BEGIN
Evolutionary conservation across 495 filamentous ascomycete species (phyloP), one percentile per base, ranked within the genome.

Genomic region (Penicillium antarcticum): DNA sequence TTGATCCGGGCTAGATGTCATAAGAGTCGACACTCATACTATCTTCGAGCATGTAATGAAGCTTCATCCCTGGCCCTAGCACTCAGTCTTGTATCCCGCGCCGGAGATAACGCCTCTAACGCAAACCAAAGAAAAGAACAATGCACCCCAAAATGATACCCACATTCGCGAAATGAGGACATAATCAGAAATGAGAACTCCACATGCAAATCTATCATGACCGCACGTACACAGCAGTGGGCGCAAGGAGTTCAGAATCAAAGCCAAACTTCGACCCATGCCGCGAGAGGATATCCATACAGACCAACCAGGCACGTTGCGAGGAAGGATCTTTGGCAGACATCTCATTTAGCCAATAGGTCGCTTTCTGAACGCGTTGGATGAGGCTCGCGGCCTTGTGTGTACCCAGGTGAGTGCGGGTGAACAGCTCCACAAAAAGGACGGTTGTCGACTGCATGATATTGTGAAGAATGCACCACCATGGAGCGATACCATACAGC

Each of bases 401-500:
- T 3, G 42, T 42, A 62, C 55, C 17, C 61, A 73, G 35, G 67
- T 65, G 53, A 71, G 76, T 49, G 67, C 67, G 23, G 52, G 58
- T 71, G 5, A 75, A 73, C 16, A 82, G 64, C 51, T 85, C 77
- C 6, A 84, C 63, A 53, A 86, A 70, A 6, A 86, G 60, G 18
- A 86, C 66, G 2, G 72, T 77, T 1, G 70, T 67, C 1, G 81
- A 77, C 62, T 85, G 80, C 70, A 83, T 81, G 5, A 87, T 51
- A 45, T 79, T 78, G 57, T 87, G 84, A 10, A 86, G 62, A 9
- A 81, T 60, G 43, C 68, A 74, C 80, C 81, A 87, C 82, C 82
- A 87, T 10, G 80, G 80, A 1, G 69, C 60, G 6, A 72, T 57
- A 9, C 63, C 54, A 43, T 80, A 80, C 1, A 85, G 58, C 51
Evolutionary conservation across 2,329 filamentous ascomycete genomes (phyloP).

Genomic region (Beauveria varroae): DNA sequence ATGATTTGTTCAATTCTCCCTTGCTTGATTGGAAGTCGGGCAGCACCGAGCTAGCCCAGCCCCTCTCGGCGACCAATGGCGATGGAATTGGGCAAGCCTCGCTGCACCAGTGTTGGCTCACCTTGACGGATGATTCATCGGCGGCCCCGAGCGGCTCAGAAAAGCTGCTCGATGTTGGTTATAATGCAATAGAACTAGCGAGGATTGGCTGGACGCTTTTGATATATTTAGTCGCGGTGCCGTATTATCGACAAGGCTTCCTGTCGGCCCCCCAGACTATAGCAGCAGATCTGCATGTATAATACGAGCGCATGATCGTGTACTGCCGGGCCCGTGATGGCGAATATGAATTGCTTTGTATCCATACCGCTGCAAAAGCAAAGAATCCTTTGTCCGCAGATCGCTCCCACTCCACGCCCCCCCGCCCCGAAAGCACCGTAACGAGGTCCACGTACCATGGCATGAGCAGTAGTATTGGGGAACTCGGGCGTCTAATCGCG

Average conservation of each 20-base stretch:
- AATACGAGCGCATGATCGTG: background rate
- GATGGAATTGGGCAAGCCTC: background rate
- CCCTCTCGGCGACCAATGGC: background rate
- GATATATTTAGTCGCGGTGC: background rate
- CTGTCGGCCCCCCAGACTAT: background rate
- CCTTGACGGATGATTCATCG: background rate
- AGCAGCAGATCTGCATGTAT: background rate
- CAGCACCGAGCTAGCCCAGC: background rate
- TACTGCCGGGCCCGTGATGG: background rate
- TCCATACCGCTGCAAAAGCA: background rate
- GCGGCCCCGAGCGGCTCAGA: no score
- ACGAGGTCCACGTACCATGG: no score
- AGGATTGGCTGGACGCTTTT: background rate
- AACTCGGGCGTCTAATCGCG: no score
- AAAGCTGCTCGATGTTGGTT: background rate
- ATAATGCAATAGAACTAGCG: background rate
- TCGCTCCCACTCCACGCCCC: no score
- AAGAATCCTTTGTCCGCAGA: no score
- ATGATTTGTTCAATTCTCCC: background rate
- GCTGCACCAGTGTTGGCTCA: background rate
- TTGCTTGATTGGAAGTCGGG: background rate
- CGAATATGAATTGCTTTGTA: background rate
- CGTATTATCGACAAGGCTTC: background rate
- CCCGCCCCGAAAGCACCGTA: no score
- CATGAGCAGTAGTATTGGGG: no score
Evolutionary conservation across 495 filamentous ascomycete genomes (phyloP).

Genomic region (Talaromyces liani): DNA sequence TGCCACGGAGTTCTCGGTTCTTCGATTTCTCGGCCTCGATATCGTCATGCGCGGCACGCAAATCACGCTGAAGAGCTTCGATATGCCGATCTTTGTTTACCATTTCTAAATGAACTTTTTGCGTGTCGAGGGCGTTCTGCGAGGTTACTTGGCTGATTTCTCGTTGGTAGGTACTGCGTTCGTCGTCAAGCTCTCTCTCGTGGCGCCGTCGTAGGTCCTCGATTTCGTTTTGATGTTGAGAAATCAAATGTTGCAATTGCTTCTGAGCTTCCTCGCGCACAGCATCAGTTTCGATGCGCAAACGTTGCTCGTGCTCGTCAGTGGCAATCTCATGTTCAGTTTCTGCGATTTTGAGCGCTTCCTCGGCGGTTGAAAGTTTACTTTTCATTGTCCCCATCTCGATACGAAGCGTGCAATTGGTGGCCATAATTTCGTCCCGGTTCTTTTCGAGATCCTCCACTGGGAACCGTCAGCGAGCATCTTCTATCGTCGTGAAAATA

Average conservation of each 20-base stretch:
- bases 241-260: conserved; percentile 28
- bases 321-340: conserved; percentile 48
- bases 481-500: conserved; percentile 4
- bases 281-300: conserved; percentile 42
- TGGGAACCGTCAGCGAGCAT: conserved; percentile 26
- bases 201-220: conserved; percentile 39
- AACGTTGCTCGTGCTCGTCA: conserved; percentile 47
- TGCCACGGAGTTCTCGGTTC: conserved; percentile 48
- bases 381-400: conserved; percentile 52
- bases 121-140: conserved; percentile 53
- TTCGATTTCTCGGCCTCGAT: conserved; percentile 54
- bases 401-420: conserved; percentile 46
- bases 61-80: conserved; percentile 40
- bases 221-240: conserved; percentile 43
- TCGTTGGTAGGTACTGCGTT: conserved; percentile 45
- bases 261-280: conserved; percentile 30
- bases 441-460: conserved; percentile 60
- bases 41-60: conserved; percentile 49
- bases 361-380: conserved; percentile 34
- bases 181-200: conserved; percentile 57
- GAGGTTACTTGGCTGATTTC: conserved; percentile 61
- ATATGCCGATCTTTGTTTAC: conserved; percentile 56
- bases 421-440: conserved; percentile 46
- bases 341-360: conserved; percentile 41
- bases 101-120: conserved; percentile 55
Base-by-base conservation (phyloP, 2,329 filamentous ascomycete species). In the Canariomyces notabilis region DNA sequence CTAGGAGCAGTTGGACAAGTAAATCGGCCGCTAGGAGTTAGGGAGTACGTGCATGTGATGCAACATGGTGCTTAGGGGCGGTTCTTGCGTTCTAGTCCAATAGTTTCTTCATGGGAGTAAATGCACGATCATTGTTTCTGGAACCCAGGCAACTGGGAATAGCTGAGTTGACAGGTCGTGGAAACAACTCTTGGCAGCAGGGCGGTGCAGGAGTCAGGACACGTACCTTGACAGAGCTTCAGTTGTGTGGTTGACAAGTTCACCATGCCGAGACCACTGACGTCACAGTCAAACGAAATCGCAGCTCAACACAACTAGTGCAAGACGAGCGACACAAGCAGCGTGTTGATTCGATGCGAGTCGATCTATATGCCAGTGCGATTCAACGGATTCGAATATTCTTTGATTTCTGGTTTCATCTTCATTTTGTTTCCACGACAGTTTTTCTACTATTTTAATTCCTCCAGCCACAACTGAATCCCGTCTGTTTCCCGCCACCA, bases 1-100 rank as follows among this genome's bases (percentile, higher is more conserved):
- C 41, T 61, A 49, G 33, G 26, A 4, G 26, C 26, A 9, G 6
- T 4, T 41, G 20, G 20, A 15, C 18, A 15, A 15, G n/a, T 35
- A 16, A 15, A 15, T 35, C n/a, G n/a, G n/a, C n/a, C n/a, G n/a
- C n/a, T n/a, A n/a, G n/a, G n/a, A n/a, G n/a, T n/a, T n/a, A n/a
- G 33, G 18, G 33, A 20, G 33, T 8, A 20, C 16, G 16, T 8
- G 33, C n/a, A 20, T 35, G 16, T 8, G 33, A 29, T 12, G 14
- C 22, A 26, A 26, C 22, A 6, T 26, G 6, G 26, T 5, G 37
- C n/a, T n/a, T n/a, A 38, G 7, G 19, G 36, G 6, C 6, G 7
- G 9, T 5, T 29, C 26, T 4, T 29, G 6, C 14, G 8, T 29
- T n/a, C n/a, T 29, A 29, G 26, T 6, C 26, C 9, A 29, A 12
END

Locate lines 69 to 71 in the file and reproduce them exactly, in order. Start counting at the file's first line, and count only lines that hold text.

- bases 101-120: conserved; percentile 55
Base-by-base conservation (phyloP, 2,329 filamentous ascomycete species). In the Canariomyces notabilis region DNA sequence CTAGGAGCAGTTGGACAAGTAAATCGGCCGCTAGGAGTTAGGGAGTACGTGCATGTGATGCAACATGGTGCTTAGGGGCGGTTCTTGCGTTCTAGTCCAATAGTTTCTTCATGGGAGTAAATGCACGATCATTGTTTCTGGAACCCAGGCAACTGGGAATAGCTGAGTTGACAGGTCGTGGAAACAACTCTTGGCAGCAGGGCGGTGCAGGAGTCAGGACACGTACCTTGACAGAGCTTCAGTTGTGTGGTTGACAAGTTCACCATGCCGAGACCACTGACGTCACAGTCAAACGAAATCGCAGCTCAACACAACTAGTGCAAGACGAGCGACACAAGCAGCGTGTTGATTCGATGCGAGTCGATCTATATGCCAGTGCGATTCAACGGATTCGAATATTCTTTGATTTCTGGTTTCATCTTCATTTTGTTTCCACGACAGTTTTTCTACTATTTTAATTCCTCCAGCCACAACTGAATCCCGTCTGTTTCCCGCCACCA, bases 1-100 rank as follows among this genome's bases (percentile, higher is more conserved):
- C 41, T 61, A 49, G 33, G 26, A 4, G 26, C 26, A 9, G 6